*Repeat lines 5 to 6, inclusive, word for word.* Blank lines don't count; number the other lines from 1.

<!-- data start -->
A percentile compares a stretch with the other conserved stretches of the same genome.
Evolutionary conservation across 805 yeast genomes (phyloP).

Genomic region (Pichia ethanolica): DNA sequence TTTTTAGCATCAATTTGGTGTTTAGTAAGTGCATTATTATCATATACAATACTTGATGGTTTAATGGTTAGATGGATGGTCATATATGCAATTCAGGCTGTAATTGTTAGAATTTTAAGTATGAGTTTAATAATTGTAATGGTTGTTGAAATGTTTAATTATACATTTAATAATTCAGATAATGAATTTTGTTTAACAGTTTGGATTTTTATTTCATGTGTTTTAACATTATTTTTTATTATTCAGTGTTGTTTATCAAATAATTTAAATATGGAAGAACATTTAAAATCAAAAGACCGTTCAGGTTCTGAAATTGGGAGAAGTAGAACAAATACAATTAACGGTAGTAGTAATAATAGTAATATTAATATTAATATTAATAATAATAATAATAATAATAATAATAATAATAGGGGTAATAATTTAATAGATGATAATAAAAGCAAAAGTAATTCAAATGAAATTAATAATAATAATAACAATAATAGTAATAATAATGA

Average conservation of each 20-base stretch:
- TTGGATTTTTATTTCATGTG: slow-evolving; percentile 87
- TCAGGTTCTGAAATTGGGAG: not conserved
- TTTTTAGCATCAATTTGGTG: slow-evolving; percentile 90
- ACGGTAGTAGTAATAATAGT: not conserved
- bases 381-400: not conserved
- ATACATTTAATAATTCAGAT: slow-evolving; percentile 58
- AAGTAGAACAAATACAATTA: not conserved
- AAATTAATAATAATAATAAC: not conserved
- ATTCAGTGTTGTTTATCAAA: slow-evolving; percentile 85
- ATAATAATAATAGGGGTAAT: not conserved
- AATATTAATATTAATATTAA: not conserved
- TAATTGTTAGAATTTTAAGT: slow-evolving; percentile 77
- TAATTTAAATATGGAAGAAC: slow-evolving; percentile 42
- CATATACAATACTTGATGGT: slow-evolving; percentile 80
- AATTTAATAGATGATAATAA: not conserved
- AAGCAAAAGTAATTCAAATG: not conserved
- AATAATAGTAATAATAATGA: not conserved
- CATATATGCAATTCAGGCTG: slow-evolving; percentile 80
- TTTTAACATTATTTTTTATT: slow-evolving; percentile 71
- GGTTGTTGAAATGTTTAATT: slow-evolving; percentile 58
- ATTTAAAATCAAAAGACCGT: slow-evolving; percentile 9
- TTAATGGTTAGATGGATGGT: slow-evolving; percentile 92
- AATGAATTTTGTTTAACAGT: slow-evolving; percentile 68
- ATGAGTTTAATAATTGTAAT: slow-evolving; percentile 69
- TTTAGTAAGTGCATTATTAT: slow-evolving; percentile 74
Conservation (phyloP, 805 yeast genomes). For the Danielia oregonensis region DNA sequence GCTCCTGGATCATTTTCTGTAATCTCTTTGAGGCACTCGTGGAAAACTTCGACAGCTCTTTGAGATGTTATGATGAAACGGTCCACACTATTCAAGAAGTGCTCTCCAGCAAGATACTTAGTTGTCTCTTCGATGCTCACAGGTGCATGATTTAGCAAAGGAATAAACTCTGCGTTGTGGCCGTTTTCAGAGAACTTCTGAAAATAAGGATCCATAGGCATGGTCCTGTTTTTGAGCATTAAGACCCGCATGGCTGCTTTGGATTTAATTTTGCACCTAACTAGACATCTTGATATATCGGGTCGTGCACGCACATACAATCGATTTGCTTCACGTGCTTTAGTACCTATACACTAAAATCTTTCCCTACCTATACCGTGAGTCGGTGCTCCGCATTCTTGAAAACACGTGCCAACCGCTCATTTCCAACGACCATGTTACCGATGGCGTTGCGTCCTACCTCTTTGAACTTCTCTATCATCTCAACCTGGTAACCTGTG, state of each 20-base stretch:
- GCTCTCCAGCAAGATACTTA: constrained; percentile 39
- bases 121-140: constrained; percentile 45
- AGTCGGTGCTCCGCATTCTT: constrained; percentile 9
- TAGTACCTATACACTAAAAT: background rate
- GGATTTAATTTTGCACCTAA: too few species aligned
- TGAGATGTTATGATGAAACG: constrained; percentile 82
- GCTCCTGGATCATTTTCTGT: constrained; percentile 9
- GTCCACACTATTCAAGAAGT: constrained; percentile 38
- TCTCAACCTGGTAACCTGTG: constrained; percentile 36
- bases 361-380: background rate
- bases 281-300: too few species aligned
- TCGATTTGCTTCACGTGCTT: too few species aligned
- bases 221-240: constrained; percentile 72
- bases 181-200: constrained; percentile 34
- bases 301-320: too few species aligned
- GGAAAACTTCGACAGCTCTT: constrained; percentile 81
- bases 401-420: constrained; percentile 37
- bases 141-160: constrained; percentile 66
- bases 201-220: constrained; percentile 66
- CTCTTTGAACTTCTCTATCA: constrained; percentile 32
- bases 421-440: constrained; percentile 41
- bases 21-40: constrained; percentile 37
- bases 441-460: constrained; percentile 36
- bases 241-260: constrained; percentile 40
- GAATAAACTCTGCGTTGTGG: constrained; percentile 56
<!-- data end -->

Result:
- TTGGATTTTTATTTCATGTG: slow-evolving; percentile 87
- TCAGGTTCTGAAATTGGGAG: not conserved